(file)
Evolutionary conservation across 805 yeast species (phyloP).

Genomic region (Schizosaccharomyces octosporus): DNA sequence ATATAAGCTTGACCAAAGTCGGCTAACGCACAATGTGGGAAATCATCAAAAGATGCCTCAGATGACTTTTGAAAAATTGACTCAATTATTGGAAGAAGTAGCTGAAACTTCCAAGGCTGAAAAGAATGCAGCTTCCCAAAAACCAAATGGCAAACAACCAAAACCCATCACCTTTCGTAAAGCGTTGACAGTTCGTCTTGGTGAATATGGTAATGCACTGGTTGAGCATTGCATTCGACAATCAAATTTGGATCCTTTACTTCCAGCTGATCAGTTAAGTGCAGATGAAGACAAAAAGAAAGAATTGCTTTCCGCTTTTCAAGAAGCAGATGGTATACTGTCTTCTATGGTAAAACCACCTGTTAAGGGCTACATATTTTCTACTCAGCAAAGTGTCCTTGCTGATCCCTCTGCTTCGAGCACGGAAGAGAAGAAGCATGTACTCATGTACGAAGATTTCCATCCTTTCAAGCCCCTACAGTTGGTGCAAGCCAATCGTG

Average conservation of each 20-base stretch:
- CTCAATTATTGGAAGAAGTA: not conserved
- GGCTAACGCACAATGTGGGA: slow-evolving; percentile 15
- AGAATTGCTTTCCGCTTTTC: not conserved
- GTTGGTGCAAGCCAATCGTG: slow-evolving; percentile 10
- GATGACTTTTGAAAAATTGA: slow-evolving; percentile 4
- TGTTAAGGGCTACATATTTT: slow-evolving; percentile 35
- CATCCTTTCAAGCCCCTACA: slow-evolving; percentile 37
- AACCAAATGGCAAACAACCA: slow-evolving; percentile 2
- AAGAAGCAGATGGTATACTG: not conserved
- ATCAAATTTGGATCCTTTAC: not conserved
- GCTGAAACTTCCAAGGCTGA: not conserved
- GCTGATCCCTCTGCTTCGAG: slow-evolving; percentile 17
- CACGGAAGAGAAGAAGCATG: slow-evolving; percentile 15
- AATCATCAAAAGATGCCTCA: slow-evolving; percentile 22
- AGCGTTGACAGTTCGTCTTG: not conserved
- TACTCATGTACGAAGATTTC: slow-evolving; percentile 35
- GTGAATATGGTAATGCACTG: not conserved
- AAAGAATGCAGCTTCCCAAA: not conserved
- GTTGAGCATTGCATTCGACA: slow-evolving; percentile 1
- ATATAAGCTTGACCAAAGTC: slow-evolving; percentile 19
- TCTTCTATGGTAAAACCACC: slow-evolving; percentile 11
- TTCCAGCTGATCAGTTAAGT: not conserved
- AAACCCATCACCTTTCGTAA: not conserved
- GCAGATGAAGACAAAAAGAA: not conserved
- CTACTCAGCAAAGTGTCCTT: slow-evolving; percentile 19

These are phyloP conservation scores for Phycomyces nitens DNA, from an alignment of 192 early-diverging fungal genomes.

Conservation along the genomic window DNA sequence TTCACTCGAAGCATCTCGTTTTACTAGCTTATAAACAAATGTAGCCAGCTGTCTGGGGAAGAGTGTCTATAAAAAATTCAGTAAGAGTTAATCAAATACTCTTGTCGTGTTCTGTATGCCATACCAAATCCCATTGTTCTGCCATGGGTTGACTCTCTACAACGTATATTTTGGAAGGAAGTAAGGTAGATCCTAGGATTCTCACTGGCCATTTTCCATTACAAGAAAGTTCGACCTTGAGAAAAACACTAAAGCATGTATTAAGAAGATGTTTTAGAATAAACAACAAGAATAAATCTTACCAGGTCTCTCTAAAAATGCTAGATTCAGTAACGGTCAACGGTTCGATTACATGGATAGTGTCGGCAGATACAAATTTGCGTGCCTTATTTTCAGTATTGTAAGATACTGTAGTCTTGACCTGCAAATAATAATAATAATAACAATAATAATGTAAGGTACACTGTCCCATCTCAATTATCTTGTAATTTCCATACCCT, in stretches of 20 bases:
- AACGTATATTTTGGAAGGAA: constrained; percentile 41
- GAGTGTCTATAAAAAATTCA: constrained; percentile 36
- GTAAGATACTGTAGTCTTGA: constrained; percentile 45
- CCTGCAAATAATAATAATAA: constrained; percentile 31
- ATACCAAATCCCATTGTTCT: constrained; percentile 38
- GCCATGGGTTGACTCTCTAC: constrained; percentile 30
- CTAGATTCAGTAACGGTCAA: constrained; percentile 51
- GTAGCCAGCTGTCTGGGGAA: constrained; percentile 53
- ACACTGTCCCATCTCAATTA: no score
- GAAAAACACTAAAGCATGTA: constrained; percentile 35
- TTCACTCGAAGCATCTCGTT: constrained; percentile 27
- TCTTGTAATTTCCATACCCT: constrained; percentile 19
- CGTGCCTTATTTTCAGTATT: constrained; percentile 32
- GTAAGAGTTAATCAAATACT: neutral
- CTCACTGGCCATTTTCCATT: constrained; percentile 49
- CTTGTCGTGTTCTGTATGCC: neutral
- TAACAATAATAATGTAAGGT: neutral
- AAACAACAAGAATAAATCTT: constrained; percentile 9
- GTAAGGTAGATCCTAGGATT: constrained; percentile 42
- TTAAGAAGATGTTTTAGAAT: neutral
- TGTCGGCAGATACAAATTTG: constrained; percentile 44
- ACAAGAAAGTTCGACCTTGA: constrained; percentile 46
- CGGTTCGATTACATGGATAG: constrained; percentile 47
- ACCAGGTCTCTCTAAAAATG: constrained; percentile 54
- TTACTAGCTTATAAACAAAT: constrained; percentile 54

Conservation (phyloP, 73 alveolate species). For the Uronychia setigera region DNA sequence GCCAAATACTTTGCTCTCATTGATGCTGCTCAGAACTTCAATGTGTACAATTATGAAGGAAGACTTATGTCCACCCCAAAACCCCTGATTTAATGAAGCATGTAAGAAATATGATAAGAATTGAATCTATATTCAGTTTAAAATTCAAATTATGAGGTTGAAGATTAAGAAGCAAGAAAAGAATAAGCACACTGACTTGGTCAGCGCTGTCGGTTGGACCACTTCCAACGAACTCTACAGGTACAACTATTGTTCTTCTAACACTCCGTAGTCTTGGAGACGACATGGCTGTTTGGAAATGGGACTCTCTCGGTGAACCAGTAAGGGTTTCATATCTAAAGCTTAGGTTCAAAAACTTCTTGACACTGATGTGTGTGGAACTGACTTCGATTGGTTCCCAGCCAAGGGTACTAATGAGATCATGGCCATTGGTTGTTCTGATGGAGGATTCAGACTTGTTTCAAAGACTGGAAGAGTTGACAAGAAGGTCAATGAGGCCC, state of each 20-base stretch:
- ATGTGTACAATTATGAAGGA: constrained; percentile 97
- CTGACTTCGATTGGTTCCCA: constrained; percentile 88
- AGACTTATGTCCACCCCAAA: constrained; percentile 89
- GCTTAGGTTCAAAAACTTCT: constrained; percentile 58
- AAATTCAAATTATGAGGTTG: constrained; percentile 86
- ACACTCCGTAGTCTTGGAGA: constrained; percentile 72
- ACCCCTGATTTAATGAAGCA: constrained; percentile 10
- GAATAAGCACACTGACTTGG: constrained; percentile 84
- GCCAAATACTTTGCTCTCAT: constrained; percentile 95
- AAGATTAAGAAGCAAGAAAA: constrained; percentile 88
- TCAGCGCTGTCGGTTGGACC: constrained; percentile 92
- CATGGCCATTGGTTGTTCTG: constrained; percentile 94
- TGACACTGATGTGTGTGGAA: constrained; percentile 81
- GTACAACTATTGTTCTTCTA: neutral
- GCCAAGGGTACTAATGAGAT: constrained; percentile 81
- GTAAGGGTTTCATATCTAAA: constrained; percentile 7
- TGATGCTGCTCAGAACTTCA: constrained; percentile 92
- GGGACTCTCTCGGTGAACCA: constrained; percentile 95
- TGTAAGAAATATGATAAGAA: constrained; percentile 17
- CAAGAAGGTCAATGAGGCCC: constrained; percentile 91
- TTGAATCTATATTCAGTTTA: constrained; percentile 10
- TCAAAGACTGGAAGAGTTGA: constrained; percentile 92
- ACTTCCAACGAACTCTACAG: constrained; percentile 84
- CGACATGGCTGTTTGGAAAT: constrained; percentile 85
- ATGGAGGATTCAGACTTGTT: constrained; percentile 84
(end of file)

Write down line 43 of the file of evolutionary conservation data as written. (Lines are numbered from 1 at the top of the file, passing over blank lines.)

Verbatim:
- CGTGCCTTATTTTCAGTATT: constrained; percentile 32